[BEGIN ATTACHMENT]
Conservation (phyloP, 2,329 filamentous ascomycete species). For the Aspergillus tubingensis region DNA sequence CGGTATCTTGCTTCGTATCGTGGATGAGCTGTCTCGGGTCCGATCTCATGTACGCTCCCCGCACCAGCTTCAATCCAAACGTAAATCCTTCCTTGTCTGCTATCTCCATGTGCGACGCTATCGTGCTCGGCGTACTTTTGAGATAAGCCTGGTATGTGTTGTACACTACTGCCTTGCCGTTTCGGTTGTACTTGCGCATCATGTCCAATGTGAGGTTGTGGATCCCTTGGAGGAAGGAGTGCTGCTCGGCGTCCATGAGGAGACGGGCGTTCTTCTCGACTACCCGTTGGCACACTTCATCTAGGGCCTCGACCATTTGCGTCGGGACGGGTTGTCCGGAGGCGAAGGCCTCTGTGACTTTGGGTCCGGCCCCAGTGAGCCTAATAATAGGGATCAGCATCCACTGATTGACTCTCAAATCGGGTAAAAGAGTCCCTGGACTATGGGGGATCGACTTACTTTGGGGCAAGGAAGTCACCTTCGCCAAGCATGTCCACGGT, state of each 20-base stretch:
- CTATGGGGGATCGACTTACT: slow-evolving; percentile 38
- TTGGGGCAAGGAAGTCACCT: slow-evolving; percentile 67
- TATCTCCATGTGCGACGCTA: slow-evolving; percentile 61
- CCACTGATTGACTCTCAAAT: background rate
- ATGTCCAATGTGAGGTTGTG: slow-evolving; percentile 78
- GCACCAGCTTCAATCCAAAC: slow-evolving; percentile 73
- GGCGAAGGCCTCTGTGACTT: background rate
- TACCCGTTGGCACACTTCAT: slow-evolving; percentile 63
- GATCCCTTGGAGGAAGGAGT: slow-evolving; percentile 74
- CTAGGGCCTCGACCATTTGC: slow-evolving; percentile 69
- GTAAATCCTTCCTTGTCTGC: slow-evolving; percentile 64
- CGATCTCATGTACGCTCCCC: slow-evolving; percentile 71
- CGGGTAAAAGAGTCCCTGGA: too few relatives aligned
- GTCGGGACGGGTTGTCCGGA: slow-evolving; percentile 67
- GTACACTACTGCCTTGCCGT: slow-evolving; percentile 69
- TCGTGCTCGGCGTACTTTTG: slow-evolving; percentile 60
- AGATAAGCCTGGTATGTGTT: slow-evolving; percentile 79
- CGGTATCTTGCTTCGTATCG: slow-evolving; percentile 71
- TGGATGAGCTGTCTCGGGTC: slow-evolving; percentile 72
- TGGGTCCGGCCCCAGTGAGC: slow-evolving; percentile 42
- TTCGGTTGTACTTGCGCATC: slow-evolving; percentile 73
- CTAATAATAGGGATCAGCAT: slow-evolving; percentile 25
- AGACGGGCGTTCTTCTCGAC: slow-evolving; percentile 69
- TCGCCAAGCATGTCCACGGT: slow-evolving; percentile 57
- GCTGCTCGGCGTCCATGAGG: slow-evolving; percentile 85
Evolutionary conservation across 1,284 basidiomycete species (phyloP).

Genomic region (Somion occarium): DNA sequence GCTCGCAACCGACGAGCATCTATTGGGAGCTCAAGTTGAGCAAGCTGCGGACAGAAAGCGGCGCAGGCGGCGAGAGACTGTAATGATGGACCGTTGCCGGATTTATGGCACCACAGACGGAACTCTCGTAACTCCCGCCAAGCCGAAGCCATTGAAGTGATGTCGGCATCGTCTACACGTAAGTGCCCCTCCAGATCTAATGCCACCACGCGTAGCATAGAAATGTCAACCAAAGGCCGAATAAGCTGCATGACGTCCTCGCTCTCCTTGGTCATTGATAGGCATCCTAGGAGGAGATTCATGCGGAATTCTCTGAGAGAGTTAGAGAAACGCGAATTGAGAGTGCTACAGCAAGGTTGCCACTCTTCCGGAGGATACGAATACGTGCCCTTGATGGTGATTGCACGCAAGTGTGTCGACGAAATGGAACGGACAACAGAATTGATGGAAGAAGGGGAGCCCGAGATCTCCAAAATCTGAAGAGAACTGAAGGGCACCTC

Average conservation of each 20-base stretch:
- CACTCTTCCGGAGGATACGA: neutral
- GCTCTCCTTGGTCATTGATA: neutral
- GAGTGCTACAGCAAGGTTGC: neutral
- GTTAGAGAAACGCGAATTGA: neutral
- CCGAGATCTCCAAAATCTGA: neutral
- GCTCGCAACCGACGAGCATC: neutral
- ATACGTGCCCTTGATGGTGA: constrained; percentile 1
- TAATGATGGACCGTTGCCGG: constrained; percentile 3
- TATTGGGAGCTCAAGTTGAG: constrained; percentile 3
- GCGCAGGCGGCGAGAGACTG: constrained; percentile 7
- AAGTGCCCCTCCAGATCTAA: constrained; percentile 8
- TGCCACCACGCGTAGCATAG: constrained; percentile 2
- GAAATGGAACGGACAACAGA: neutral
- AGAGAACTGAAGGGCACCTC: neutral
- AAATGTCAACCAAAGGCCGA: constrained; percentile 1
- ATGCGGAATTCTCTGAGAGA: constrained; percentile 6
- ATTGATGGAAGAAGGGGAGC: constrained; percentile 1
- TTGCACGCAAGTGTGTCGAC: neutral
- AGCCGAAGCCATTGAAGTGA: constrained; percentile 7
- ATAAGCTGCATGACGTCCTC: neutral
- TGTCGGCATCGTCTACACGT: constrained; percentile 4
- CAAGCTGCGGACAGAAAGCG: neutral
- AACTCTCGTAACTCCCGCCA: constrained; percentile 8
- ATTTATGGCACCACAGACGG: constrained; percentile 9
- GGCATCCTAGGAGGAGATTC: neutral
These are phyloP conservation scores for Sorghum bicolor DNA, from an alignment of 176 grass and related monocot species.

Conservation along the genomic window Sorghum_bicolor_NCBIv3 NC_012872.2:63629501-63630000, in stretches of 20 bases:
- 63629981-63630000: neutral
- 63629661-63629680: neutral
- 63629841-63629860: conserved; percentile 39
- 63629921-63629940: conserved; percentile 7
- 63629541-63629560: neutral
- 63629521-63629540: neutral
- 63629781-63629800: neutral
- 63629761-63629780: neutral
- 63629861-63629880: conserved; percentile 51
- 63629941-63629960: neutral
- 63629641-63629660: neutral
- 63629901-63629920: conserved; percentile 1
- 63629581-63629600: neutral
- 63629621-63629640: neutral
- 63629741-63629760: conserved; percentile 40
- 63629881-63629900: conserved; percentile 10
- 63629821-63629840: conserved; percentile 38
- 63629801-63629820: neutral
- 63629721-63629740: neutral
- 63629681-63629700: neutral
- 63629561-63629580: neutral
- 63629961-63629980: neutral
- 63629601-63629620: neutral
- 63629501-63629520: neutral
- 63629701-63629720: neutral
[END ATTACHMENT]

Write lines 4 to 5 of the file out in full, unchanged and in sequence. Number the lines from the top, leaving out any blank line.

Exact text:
- TATCTCCATGTGCGACGCTA: slow-evolving; percentile 61
- CCACTGATTGACTCTCAAAT: background rate